Is NoteStream Changing The Publishing Industry?
A Lake Forest-based startup hopes to create the “YouTube of information.”
Forysthe started the company with her husband last year, and the two have steadily been growing the business since then.
“We were looking at a bottle of French wine and we had no idea what kind of grapes were in it. The reality was that we weren’t going to take a class on it,” said Forsythe. “We thought, there has to be a way to get some credible information on your mobile phone in a way that isn’t an endless scroll.”
And thus: NoteStream was born. While longform content on the Internet is read less than 15 percent of the time, NoteStream averages more than a 60 percent completion rate.
But articles about craft beer and the ivory trade are not the only things NoteStream offers. The site also has an established book club, where they release novels serially. It started with releasing Charles Dickens’ “A Christmas Carol” over the holiday season, piece by piece.
“People were very enthusiastic about it,” said Forsythe. “He quickly became the most followed author on the platform.”
The classics soon gave way to original, interactive fiction with NoteStream’s newest book club entry: The iCandidate. The story, released in installments, is about a reality show designed to pick the next president of the United States.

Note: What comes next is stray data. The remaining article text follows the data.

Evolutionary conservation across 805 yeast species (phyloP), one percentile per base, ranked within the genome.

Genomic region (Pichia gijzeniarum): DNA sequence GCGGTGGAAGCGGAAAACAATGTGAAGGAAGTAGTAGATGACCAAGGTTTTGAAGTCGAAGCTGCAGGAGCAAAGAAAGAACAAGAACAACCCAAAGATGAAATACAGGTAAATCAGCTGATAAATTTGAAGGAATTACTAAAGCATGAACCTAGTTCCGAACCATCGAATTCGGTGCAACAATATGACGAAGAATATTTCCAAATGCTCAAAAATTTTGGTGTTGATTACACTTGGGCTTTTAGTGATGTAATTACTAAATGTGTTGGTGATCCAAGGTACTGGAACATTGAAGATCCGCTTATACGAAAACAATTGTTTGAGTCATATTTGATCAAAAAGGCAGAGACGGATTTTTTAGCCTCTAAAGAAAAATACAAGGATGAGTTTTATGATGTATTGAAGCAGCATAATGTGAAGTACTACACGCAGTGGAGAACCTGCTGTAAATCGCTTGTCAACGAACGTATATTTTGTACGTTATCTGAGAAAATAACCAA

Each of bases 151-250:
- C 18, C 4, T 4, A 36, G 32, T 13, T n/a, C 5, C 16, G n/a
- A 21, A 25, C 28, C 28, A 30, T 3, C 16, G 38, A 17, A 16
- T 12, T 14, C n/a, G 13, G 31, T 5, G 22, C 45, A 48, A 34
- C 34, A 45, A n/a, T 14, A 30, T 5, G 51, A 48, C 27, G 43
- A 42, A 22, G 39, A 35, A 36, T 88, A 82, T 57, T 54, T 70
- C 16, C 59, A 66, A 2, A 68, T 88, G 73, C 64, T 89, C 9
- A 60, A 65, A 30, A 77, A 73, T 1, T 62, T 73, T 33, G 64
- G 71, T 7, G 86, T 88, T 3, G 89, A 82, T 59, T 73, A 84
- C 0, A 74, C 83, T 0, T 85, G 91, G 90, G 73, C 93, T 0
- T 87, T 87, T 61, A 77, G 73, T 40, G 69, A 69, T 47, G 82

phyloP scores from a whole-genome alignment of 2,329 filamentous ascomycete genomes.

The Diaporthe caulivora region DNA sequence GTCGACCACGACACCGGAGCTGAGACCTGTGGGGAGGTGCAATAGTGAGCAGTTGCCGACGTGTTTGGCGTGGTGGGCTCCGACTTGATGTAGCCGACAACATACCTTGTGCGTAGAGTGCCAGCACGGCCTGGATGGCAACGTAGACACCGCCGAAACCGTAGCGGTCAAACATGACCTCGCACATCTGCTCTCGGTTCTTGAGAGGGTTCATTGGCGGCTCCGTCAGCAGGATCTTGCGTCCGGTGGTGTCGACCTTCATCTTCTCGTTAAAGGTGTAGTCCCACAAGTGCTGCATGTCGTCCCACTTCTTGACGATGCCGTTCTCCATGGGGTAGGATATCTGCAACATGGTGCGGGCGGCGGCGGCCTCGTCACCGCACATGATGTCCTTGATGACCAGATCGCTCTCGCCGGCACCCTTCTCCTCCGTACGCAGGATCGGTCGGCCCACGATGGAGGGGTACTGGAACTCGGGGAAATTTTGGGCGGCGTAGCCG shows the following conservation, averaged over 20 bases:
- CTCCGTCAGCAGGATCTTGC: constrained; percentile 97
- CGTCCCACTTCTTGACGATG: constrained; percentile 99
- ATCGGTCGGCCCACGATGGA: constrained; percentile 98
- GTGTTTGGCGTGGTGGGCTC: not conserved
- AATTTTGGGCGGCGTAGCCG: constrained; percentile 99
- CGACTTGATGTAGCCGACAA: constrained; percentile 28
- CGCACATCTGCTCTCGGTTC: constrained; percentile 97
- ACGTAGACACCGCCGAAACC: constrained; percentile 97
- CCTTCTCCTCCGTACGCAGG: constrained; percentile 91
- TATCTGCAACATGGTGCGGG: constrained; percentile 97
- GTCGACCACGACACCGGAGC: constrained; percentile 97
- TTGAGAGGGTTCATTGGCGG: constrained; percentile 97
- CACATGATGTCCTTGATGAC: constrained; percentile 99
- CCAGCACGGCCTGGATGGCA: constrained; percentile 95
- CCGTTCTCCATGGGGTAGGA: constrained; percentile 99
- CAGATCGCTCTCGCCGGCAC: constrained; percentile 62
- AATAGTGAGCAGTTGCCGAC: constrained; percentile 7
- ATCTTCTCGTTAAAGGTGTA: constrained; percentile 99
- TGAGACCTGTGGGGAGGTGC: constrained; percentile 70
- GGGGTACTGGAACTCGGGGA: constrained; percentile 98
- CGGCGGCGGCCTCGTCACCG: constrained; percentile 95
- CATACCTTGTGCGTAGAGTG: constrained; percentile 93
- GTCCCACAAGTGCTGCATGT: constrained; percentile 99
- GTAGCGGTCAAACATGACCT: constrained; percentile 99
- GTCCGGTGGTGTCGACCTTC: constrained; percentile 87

Thanks to it being written serially, the story often incorporates events that have happened throughout the real 2016 presidential election. Users will also soon be able to “interact” with the iCandidates through a chat function in a virtual green room and can even read one character’s blog alongside the story.
“Rather than just reading a book, we’re pushing it into the 21st century,” said Forsythe. “It’s really this interactive world. You’re not just reading a book anymore, you’re actually taking part.”
Plans are already underway for their next piece of interactive fiction. In mid-April, NoteStream users can look forward to the release of “Divas,” which Forsythe describes as “Charlie’s Angels on steroids.” “Divas” will be told in a graphic novel style, and readers will be able to submit their own artwork of the characters and interact with them over social media. Another possibility in the future is an “art history mystery.” A call for authors will be put out soon for those interested in creating their own works of interactive literature.
In addition to more fiction, NoteStream will continue expanding into new topics like the Olympics and green living. They’ll also be releasing classic novels like “Pride and Prejudice” with fun additions like a virtual tea room where readers can discuss what’s going on in the story.
“Right now we’re a kitchen table sort of start-up, so it’s a matter of growing readership while we grow content,” said Forsythe.
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Originally posted 2016-03-29 21:39:27.